This sinless life of Jesus further qualified Him to go to the cross and die in the place of guilty, hellbound sinners. On the cross, Jesus bore the unmitigated wrath of the Father for the sins of His people. In this vicarious death, the Father transferred to His Son all the sins of all those who would ever believe in Him. As a sin-bearing sacrifice, Jesus died a substitutionary death in the place of God’s elect. On the cross, He propitiated the righteous anger of God toward the elect. By the blood of the cross, Jesus reconciled the holy God to sinful man, establishing peace between the two parties. In His redeeming death, He purchased His bride—His elect people—out of bondage to sin and set her free.
Jesus’ death did not merely make all mankind potentially savable. Nor did His death simply achieve a hypothetical benefit that may or may not be accepted. Neither did His death merely make all mankind redeemable. Instead, Jesus actually redeemed a specific people through His death, securing and guaranteeing their salvation. Not a drop of Jesus’ blood was shed in vain. He truly saved all for whom He died. This doctrine of definite atonement is sometimes called limited atonement.
With oneness of purpose, the Father and the Son sent the Holy Spirit into the world to apply this salvation to those chosen and redeemed. The Spirit came to convict the elect of sin, righteousness, and judgment and to turn to the Son all whom the Father gave to Him. At the divinely appointed time, the Spirit removes from each elect person his unbelieving heart of stone, hardened and dead in sin, and replaces it with a believing heart of flesh, responsive and alive unto God. The Spirit implants eternal life within the spiritually dead soul. He grants the chosen men and women the gifts of repentance and faith, enabling them to believe that Jesus Christ is Lord.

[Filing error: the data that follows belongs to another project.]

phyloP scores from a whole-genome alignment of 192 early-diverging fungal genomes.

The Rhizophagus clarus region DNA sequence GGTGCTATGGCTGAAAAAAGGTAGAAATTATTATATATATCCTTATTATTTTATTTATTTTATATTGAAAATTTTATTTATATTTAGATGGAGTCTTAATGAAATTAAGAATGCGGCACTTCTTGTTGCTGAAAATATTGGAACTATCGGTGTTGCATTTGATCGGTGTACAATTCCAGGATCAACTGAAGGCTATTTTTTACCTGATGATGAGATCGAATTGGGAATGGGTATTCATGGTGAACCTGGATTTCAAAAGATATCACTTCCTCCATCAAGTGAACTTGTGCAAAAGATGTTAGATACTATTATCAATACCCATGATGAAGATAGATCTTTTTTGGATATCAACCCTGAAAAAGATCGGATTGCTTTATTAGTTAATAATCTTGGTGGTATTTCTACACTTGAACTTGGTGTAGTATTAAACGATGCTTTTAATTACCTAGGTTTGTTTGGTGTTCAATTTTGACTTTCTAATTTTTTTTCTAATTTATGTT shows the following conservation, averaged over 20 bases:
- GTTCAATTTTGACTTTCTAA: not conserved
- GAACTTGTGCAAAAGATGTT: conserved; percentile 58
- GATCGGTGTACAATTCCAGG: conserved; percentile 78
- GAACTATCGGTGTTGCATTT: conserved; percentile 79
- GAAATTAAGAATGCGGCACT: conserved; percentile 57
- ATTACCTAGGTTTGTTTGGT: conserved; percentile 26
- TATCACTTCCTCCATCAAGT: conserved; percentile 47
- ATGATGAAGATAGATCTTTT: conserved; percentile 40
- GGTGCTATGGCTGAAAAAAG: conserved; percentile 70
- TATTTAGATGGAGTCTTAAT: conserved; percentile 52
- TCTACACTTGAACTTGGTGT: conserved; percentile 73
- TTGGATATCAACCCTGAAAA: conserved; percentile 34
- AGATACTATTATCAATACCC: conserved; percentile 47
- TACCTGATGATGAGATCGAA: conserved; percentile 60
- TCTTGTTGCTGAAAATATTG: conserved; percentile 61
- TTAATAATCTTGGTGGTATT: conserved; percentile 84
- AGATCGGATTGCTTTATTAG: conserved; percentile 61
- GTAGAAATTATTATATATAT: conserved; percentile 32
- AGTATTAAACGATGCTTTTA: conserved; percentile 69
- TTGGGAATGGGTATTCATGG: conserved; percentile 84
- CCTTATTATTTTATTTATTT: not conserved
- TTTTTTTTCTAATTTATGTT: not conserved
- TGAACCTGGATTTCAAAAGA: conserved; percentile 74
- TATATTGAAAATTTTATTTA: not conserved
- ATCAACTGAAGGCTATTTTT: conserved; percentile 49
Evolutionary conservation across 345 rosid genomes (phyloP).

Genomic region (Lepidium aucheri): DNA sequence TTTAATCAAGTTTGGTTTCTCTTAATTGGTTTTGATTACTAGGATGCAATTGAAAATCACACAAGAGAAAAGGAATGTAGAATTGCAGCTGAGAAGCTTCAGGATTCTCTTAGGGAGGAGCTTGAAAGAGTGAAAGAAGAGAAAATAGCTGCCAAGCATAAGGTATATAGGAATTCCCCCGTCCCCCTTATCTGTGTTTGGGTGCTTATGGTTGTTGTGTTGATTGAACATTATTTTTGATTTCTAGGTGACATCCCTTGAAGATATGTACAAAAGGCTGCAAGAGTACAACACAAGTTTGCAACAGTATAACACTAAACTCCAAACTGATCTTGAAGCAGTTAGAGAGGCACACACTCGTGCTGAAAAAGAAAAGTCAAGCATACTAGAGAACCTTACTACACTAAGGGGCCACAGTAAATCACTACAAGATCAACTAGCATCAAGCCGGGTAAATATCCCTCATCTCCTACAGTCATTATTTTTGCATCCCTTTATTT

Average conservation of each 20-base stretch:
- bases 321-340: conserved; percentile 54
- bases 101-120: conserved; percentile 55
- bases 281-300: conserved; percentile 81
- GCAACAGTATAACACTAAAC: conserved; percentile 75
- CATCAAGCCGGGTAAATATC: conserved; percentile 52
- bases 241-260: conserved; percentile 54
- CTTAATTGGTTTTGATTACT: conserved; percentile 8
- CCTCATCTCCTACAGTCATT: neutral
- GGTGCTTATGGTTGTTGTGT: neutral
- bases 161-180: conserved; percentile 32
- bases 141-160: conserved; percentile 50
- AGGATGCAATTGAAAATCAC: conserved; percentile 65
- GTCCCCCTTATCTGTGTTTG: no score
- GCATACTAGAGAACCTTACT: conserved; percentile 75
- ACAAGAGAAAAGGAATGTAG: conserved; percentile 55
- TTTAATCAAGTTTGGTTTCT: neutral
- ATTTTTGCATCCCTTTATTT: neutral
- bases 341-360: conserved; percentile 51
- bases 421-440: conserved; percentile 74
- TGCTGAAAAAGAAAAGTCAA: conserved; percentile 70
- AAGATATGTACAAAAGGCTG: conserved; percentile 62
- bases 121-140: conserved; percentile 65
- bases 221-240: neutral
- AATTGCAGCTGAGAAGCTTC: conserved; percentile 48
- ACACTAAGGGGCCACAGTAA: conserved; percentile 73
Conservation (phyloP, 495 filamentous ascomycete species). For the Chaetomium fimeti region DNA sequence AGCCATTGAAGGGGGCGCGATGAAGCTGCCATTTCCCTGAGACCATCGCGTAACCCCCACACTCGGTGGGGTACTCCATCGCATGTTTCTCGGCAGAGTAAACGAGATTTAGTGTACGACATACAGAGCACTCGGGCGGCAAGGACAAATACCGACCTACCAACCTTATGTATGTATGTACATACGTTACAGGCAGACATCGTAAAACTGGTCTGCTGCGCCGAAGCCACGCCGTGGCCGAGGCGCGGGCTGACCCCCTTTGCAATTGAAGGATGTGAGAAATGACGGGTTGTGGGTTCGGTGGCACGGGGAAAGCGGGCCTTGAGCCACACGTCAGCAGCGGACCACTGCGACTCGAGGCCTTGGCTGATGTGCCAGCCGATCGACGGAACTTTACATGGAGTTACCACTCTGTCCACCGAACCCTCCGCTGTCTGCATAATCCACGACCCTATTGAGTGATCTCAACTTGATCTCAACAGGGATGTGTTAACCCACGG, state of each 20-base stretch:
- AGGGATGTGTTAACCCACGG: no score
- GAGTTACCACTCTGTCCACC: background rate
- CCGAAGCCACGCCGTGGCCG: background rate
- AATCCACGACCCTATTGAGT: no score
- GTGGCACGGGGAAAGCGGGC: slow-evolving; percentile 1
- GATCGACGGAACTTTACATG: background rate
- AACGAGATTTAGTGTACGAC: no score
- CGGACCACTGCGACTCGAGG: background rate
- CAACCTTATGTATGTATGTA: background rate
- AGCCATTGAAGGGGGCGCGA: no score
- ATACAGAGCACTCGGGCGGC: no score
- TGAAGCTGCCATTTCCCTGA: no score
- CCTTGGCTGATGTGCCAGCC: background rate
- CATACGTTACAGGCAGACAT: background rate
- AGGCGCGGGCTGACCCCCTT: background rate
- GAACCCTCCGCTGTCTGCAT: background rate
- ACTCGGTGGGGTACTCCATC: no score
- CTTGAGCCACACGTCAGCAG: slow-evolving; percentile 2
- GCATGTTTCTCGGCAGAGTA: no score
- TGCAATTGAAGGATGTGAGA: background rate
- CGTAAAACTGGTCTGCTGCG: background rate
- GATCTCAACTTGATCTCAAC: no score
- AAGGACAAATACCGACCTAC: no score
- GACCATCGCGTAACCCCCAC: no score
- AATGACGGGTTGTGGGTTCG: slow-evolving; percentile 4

Suddenly, all things are made new. New life from the Spirit produces new love for God. New desires to obey the Word of God produce a new pursuit of holiness. There is a new life direction, lived with new passion for God. These born-again ones give evidence of their election with the fruit of righteousness This call from the Spirit is effectual, meaning the elect will certainly respond when it is given. They will not finally resist it. Thus, the doctrine of effectual calling is sometimes called the doctrine of irresistible grace.
Once converted, every believer is kept eternally secure by all three persons of the Trinity. All whom God foreknew and predestined in eternity past, He will glorify in eternity future. No believer will drop out or fall away. Every believer is firmly held by the sovereign hands of the Father, Son, and Holy Spirit, never to be lost. None of Jesus’ sheep for whom He laid down His life will perish. The Holy Spirit permanently seals in Christ all whom He draws to faith. Once born again, none can ever be unborn. Once a believer, none can ever become an unbeliever. Once saved, none will ever be-come unsaved. God will preserve them in faith forever, and they will persevere until the end. Thus, the doctrine of preserving grace is often called the doctrine of the perseverance of the saints.
From beginning to end, salvation is of the Lord. In reality, these five doctrines of grace form one comprehensive body of truth concerning salvation. They are inseparably connected and therefore stand or fall together. To embrace any one of the five necessitates embracing all five. To deny one is to deny the others and fracture the Trinity, setting the three persons at odds with one another. These doctrines speak together with one voice in giving the greatest glory to God. Such high theology produces high doxology. When it is rightly understood that God alone—Father, Son, and Spirit—saves sinners, then all glory goes to Him.